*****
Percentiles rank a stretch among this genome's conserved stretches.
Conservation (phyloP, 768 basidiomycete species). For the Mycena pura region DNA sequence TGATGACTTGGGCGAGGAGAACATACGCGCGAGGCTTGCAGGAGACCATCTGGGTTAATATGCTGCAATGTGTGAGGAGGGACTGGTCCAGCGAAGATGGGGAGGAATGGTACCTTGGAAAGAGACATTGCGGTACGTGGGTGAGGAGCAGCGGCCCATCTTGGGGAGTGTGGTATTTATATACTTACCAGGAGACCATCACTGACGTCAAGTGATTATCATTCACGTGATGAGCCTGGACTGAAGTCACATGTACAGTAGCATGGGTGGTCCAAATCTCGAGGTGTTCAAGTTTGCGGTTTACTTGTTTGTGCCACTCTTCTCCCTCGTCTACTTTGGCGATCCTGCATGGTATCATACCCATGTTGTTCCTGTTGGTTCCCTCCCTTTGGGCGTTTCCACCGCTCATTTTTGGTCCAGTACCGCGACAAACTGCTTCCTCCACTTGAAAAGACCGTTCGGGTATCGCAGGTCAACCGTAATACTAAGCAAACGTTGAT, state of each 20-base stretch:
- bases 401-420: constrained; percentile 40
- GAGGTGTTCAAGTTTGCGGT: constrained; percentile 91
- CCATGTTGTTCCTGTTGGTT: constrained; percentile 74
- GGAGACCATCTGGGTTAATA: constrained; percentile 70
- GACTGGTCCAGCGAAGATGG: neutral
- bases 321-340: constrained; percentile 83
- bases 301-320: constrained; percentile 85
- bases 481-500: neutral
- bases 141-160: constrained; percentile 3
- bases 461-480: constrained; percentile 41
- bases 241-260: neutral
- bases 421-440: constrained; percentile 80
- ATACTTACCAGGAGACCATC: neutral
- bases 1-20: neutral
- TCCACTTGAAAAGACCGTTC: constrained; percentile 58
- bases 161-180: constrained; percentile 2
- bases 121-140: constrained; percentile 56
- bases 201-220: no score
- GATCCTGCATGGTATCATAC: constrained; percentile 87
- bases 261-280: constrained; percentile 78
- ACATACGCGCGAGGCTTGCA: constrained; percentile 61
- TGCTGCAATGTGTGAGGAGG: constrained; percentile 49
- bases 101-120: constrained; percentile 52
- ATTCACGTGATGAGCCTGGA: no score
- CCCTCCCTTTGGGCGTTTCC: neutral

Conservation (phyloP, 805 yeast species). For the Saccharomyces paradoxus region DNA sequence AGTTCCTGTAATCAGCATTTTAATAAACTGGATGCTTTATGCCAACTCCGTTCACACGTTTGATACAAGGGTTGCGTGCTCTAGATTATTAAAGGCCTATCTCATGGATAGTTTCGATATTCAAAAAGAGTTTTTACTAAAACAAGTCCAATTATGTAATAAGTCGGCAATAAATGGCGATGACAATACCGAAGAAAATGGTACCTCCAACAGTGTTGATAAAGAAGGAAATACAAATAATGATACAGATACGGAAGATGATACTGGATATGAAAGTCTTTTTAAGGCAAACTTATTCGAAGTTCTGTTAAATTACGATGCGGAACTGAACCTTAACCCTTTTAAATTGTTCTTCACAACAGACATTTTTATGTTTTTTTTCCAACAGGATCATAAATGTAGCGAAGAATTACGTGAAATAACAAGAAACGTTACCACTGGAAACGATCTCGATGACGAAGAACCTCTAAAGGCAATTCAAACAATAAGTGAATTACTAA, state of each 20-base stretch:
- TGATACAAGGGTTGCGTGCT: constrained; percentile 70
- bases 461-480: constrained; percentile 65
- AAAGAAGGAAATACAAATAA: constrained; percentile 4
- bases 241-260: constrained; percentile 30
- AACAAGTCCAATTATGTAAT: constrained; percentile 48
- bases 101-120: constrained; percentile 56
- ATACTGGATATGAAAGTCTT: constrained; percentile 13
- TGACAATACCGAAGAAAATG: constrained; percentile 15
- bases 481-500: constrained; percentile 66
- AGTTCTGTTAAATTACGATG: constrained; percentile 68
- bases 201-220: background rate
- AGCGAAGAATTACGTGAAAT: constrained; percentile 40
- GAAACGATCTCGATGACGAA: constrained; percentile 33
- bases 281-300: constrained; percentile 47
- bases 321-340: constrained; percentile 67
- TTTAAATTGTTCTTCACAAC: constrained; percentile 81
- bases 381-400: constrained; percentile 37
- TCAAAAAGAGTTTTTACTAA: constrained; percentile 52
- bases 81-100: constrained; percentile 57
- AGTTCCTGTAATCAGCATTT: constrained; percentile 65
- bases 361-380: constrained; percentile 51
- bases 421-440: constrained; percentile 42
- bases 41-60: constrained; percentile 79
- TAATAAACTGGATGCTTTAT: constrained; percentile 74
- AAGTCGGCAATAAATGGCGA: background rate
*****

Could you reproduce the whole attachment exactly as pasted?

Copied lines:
Percentiles rank a stretch among this genome's conserved stretches.
Conservation (phyloP, 768 basidiomycete species). For the Mycena pura region DNA sequence TGATGACTTGGGCGAGGAGAACATACGCGCGAGGCTTGCAGGAGACCATCTGGGTTAATATGCTGCAATGTGTGAGGAGGGACTGGTCCAGCGAAGATGGGGAGGAATGGTACCTTGGAAAGAGACATTGCGGTACGTGGGTGAGGAGCAGCGGCCCATCTTGGGGAGTGTGGTATTTATATACTTACCAGGAGACCATCACTGACGTCAAGTGATTATCATTCACGTGATGAGCCTGGACTGAAGTCACATGTACAGTAGCATGGGTGGTCCAAATCTCGAGGTGTTCAAGTTTGCGGTTTACTTGTTTGTGCCACTCTTCTCCCTCGTCTACTTTGGCGATCCTGCATGGTATCATACCCATGTTGTTCCTGTTGGTTCCCTCCCTTTGGGCGTTTCCACCGCTCATTTTTGGTCCAGTACCGCGACAAACTGCTTCCTCCACTTGAAAAGACCGTTCGGGTATCGCAGGTCAACCGTAATACTAAGCAAACGTTGAT, state of each 20-base stretch:
- bases 401-420: constrained; percentile 40
- GAGGTGTTCAAGTTTGCGGT: constrained; percentile 91
- CCATGTTGTTCCTGTTGGTT: constrained; percentile 74
- GGAGACCATCTGGGTTAATA: constrained; percentile 70
- GACTGGTCCAGCGAAGATGG: neutral
- bases 321-340: constrained; percentile 83
- bases 301-320: constrained; percentile 85
- bases 481-500: neutral
- bases 141-160: constrained; percentile 3
- bases 461-480: constrained; percentile 41
- bases 241-260: neutral
- bases 421-440: constrained; percentile 80
- ATACTTACCAGGAGACCATC: neutral
- bases 1-20: neutral
- TCCACTTGAAAAGACCGTTC: constrained; percentile 58
- bases 161-180: constrained; percentile 2
- bases 121-140: constrained; percentile 56
- bases 201-220: no score
- GATCCTGCATGGTATCATAC: constrained; percentile 87
- bases 261-280: constrained; percentile 78
- ACATACGCGCGAGGCTTGCA: constrained; percentile 61
- TGCTGCAATGTGTGAGGAGG: constrained; percentile 49
- bases 101-120: constrained; percentile 52
- ATTCACGTGATGAGCCTGGA: no score
- CCCTCCCTTTGGGCGTTTCC: neutral

Conservation (phyloP, 805 yeast species). For the Saccharomyces paradoxus region DNA sequence AGTTCCTGTAATCAGCATTTTAATAAACTGGATGCTTTATGCCAACTCCGTTCACACGTTTGATACAAGGGTTGCGTGCTCTAGATTATTAAAGGCCTATCTCATGGATAGTTTCGATATTCAAAAAGAGTTTTTACTAAAACAAGTCCAATTATGTAATAAGTCGGCAATAAATGGCGATGACAATACCGAAGAAAATGGTACCTCCAACAGTGTTGATAAAGAAGGAAATACAAATAATGATACAGATACGGAAGATGATACTGGATATGAAAGTCTTTTTAAGGCAAACTTATTCGAAGTTCTGTTAAATTACGATGCGGAACTGAACCTTAACCCTTTTAAATTGTTCTTCACAACAGACATTTTTATGTTTTTTTTCCAACAGGATCATAAATGTAGCGAAGAATTACGTGAAATAACAAGAAACGTTACCACTGGAAACGATCTCGATGACGAAGAACCTCTAAAGGCAATTCAAACAATAAGTGAATTACTAA, state of each 20-base stretch:
- TGATACAAGGGTTGCGTGCT: constrained; percentile 70
- bases 461-480: constrained; percentile 65
- AAAGAAGGAAATACAAATAA: constrained; percentile 4
- bases 241-260: constrained; percentile 30
- AACAAGTCCAATTATGTAAT: constrained; percentile 48
- bases 101-120: constrained; percentile 56
- ATACTGGATATGAAAGTCTT: constrained; percentile 13
- TGACAATACCGAAGAAAATG: constrained; percentile 15
- bases 481-500: constrained; percentile 66
- AGTTCTGTTAAATTACGATG: constrained; percentile 68
- bases 201-220: background rate
- AGCGAAGAATTACGTGAAAT: constrained; percentile 40
- GAAACGATCTCGATGACGAA: constrained; percentile 33
- bases 281-300: constrained; percentile 47
- bases 321-340: constrained; percentile 67
- TTTAAATTGTTCTTCACAAC: constrained; percentile 81
- bases 381-400: constrained; percentile 37
- TCAAAAAGAGTTTTTACTAA: constrained; percentile 52
- bases 81-100: constrained; percentile 57
- AGTTCCTGTAATCAGCATTT: constrained; percentile 65
- bases 361-380: constrained; percentile 51
- bases 421-440: constrained; percentile 42
- bases 41-60: constrained; percentile 79
- TAATAAACTGGATGCTTTAT: constrained; percentile 74
- AAGTCGGCAATAAATGGCGA: background rate